Laxalt Says He Will Continue Education Reforms
Adam Laxalt says if elected, he will continue Governor Brian Sandoval's education reforms but they could be funded differently.
Adam Laxalt is considered the front-runner for the GOP nomination in Nevada's gubernatorial race. The attorney general says if elected, he will continue Governor Brian Sandoval's education reforms but they could be funded differently.
"Our schools need improvement and I think our kids deserve a chance at a better education," Laxalt said.
Laxalt is a proponent of charter schools that create more opportunities for vocational training. He says Nevada's education system should reflect its economy.
"There would be great opportunities for kids if we could get our schools more accustomed to trades and vocational training and career and technical," Laxalt said. "It would be great jobs waiting on the other side of school."
Laxalt says his top priority is education, and he says one of the best ways to improve it is by funding Education Savings Accounts and continuing programs like Zoom Schools, Victory Schools, Read by Three and Opportunity Scholarships.
"We need to expand those opportunities because they give children, especially from underprivileged areas, opportunities that they may never get a shot at," Laxalt said.
With national pressure to make schools safer, Laxalt says it is important to harden our schools. He says law enforcement is an important piece.
"One thing you heard from law enforcement all over the state is our ratio right now of law enforcement to schools and students is simply not high enough, so we need to look at that and see whether that can be increased," Laxalt said.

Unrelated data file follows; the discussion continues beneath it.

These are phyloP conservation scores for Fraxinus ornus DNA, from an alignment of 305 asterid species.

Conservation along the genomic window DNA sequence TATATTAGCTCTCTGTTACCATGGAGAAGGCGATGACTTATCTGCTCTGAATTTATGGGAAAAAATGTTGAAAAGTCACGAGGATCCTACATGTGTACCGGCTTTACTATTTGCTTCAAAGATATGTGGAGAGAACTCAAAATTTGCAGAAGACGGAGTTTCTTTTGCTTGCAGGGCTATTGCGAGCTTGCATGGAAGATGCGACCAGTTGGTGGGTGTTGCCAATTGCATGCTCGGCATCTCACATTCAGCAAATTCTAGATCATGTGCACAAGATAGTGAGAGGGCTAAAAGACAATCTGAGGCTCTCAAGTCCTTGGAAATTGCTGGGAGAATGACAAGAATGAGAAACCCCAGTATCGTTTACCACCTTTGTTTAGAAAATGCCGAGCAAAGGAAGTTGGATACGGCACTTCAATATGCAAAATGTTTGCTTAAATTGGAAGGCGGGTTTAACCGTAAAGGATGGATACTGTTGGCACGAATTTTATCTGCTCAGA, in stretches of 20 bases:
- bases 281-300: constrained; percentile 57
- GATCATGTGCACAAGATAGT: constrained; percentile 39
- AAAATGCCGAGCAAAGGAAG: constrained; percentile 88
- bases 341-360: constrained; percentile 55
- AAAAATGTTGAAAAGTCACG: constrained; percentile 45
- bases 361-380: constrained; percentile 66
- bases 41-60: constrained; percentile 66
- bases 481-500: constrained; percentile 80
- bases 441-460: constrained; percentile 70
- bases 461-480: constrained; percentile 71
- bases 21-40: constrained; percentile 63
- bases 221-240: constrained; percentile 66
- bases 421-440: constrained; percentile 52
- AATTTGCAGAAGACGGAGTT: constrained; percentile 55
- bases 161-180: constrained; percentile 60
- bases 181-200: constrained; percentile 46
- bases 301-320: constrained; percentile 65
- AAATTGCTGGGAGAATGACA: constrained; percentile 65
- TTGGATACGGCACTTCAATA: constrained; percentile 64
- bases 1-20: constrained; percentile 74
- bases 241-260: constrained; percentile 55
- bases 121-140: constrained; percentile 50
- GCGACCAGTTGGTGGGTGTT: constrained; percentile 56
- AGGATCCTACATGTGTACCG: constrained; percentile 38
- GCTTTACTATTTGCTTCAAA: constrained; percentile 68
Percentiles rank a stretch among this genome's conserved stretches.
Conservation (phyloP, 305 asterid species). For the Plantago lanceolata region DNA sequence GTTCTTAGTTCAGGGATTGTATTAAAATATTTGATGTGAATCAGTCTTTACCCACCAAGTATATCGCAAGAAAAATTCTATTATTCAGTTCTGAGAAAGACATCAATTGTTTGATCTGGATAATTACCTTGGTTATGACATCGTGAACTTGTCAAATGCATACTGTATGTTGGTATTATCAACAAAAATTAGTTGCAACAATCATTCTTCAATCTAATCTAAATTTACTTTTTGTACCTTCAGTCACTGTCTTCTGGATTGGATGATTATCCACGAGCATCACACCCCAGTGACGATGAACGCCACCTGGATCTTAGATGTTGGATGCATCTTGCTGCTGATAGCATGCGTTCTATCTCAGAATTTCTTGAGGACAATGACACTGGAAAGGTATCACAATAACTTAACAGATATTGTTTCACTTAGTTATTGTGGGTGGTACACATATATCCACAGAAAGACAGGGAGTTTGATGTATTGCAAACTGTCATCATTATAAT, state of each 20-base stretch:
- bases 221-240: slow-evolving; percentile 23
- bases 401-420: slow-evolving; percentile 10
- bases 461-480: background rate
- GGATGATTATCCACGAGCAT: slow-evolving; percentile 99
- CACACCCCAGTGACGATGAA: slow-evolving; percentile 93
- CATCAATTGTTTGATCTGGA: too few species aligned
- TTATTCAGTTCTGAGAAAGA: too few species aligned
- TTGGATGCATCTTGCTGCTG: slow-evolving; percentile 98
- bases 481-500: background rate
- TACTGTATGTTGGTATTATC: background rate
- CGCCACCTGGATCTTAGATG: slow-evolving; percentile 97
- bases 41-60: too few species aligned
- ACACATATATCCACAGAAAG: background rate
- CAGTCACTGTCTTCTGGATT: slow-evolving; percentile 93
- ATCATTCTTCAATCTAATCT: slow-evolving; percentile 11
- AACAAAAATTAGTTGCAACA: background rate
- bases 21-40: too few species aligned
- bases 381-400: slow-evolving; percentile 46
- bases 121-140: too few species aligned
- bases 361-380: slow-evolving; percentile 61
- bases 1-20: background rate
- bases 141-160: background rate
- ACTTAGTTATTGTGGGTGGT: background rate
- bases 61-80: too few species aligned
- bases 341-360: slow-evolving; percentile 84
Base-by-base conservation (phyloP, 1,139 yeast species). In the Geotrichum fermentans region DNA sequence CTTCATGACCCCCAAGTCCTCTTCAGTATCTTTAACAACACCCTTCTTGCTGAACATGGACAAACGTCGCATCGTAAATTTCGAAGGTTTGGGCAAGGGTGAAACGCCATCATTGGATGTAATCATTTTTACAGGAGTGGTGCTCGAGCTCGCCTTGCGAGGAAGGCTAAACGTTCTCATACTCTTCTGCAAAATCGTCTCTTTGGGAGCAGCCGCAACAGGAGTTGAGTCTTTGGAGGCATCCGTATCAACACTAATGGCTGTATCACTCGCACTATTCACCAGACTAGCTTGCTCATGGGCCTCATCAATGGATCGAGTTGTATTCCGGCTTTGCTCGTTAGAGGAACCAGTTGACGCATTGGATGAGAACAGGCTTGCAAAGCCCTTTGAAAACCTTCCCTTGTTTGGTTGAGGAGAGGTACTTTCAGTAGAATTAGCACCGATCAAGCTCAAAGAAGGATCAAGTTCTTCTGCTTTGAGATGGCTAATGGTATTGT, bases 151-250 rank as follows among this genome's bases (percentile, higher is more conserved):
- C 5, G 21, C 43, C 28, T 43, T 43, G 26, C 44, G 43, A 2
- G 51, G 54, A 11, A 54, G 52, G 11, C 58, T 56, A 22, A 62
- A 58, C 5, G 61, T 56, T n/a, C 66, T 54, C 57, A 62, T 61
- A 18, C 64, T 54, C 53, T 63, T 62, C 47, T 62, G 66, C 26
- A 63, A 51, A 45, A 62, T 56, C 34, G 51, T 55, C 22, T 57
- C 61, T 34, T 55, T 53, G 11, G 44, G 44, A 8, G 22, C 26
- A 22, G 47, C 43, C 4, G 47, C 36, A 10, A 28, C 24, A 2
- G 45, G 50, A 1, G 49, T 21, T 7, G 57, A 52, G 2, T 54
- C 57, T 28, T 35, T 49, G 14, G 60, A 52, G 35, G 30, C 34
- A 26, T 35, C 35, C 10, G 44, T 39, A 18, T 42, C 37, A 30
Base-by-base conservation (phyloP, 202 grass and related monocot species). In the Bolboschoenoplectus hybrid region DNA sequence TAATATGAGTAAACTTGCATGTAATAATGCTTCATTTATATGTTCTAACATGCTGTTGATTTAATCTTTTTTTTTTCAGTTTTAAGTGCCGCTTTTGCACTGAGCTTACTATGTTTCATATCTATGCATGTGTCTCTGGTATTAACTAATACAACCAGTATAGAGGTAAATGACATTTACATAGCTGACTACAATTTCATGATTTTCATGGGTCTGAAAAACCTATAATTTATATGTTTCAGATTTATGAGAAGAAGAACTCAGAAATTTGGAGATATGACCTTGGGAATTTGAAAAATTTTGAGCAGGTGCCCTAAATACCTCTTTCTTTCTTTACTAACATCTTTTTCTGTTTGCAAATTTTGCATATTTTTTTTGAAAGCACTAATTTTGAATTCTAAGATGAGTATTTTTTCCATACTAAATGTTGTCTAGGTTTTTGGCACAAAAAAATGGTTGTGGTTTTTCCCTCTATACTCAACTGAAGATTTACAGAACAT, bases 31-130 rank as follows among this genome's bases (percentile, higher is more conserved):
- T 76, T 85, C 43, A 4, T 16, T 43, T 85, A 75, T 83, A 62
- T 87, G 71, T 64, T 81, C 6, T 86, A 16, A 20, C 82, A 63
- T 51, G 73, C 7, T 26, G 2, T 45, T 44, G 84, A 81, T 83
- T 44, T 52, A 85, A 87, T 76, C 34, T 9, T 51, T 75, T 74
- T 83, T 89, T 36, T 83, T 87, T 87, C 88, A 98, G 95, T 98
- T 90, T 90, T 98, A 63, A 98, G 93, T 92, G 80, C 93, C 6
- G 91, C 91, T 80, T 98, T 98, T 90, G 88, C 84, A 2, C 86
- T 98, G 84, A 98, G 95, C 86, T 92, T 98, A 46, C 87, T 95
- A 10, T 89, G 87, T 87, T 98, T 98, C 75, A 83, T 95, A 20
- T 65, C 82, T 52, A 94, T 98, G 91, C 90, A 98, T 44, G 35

Laxalt had a law enforcement summit to study school safety after the shooting at a Parkland, Florida high school. He says the summit went well and he will have the report in the coming weeks. He opposes changes to gun laws.
"I think that school hardening needs to be a priority," Laxalt said. "The Second Amendment restrictions on law-abiding gun owners would not have prevented that tragedy or the tragedies we've seen over the past few years."
Laxalt opposes the Commerce Tax that passed in the 2015 legislative session to increase funding for education. He says the tax accounts for 2.3 percent of the general fund and less than one percent of overall spending, so the revenue could be made up with marijuana taxes and economic growth.
"Things look strong," Laxalt said. "Things look consistent. So, we can expect revenue growth."
He says he will not cut education funding but says there are other areas where the state can spend money more efficiently.
"I have 400 employees and a statewide budget," Laxalt said. "We've found ways to cut costs, be more efficient and actually deliver more services to the state and I'm sure we can do that across state government."
Laxalt is a veteran of the U.S. Navy and says Governor Sandoval has done a great job for Nevada's veterans. That includes the construction of the Northern Nevada Veterans Home. The attorney general says if he is elected, he wants Nevada to be the most veteran-empowering state in the country.
"Veterans don't want handouts," Laxalt said. "They want the opportunity to be successful and have good jobs and I look forward to being able to do that as governor."
As Nevada's economy grows, so is its population. That is putting pressure on home prices, causing a crisis for affordable housing. Laxalt says he is exploring different ways that could alleviate the housing crunch.
"This is both the blessing and a curse of economic growth and we need to make sure we don't leave all these people behind," Laxalt said.
Laxalt says he wants the economy to continue to grow in a way that is good for Nevadans.
"I think we have the chance to be the most economically competitive state in the American west," Laxalt said. "I love Nevada and I think Nevada's been a land of opportunity for many generations. I want to fight for that Nevada."
Laxalt says many parents don't feel like Nevada's education funding is necessarily making it to the classroom, so he is proposing an "education checkbook," an online tool that would allow people to view where tax money is going.